Walking the Path: My Interfaith Journey

A Pagan seminarian's perspective on faith, theology, and facilitating interfaith dialogue.

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An Integrated Model of Wellness for Difficult Times

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“What drains your spirit drains your body. What fuels your spirit fuels your body.” 
― Caroline MyssAnatomy of the Spirit


As a chaplain working in a healthcare setting, I am intimately familiar with the current efforts to include the emotional and spiritual aspects of health into a more traditional allopathic medical model. In many respects, we are seeing great progress as integrative and functional medical models are starting to incorporate more holistic and alternative treatments like reiki and acupuncture in treatment plans for patients. But what does it mean to have an integrated model of health? And why is that so important in times of distress, especially now around the holidays and as a result of current political events?

An integrative approach to medicine puts the patient at the center of care and addresses the full range of physical, emotional, mental, social, spiritual, and environmental influences that affect a person's health. This idea focuses on recognizing the entirety of a person's experiences, rather than pinpointing and treating only one or two areas while negating the influence of the others in overall health and wellness. Caroline Myss does an amazing job of addressing this in her book Anatomy of the Spirit which I cannot recommend enough.

How do we see this model in action? 

If we visualize the major aspects of daily living as three legs of a stool--where a deficiency in any given leg would cause the stool to no longer support itself, we see a physical, emotional, and spiritual component to living our lives. Each component feeds into and supports the other components, giving a complete picture of our health. Where we often see issues in traditional healthcare settings is when a patient has a deficiency in the emotional or spiritual areas that manifests as physical ailments, but traditional medical models only treat the physical symptoms without acknowledging the affects of the other areas.

Why is this so important now, particularly during the holidays and especially given the current political and social climate we are seeing emerge? As the seasons shift and it gets darker, emphasis on maintaining a physical regimen that supports our bodies and eating well as well as getting enough rest puts us in the optimal place to be able to handle the effects of holiday stress. If our batteries are already running low, we won't have the stamina to keep up with our regular routines combined with the added need to travel, shuffle schedules, shop, and interact with family in meaningful ways.

I will focus particularly on that last part, because many people across diverse populations I interact with are having intense struggles with family and close friends right now, especially given the political climate. Many people are having to choose whether or not to visit their families for the holidays, knowing full well it could be an abusive environment, but also feeling immense guilt if they don't go because of the societal pressure and expectations that exist around families of origin. As a pastoral care provider, and someone who functions within the integrated healthcare model, I can say these factors play into the overall picture of someone's health. How you choose to address these issues becomes part of your healthcare regimen. Do you only limit the time you spend with family to holidays, and then can you ask that politics and highly charged subjects are left off the table of discussion? Do you choose, after much internal deliberation, that exposing yourself to the abusive behavior of your family of origin is not healthy, and instead make alternate plans to be around people who understand and support your needs?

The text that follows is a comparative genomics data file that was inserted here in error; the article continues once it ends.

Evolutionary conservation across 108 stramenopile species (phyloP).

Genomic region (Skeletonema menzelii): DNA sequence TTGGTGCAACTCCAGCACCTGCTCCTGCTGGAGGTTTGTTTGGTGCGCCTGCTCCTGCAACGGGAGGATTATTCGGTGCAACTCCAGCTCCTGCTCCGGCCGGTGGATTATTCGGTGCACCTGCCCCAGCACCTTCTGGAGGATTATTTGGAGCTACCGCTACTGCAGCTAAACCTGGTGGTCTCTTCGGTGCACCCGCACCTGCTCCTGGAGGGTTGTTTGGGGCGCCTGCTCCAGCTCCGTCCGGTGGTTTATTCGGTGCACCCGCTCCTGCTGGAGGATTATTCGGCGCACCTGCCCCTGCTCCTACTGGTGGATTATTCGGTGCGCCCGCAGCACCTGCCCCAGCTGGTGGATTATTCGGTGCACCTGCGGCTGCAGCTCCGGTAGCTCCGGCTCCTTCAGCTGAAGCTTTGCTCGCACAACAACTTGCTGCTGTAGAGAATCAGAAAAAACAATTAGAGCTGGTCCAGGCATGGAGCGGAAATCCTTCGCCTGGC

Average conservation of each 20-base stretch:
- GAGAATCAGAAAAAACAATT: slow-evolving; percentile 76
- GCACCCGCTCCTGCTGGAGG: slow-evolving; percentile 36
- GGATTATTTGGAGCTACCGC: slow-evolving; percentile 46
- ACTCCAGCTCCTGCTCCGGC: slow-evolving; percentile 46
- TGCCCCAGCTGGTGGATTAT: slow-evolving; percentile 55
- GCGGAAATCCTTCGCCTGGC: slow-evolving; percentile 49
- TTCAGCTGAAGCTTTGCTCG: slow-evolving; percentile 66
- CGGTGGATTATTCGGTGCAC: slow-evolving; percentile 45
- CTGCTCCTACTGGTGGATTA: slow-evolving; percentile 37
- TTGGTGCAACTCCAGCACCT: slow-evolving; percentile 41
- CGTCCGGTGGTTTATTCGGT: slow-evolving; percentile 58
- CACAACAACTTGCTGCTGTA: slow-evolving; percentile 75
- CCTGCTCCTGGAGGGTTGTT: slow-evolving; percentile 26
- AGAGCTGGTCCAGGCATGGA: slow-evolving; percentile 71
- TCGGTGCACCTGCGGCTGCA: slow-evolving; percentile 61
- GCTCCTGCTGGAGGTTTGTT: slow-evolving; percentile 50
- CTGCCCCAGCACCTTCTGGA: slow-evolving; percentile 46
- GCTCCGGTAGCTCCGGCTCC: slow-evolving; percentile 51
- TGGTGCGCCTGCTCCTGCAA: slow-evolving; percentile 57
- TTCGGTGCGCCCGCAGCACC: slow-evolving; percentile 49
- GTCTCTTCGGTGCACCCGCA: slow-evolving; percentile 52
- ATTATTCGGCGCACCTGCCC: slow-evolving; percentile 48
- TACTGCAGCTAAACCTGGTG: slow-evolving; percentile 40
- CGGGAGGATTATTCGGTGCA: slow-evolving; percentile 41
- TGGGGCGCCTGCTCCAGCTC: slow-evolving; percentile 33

The purpose of this post is not to argue the merits of how we interact with people over politics. Rather, it is to draw attention to how we are taking care of ourselves and our communities during these stressful times. How do we enact healthy boundaries for ourselves, advocate for our needs, and learn to say NO in a culture that demands more of us all the time? How do we make sure the legs of our stool stay grounded so we can be the best and healthiest versions of ourselves? I wish you health this holiday season into the new year.

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Denora is currently a full-time wife, mother, and chaplain. As an eight-year veteran of the United States Air Force, her professional career has spanned network administration, performing presidential support requirements and veteran military funeral honors in Arlington National Cemetery, and executive communications support for the Secretary of Defense, Deputy Secretary of Defense, and Chairman of the Joint Chiefs of Staff. Denora has an undergraduate degree in Biological Sciences from the University of Central Florida, an MA in International Relations from St. Mary’s University, and a Master of Divinity degree from the Iliff School of Theology in Denver, CO. She has completed one unit of Clinical Pastoral Education with the Johns Hopkins Hospital in Baltimore, MD and has spent a year as a chaplain resident with the Mountain Home VA Medical Center in Johnson City, TN. She has recently been accepted for a Mental Health Fellowship at the Lexington VA Medical Center in Lexington, KY. She is currently an active member of Circle Sanctuary's Military Ministries team and the Lady Liberty League Military Affairs Task Force. Her future plans include board certification with the Association of Professional Chaplains and working as a staff chaplain within the Department of Veterans Affairs.

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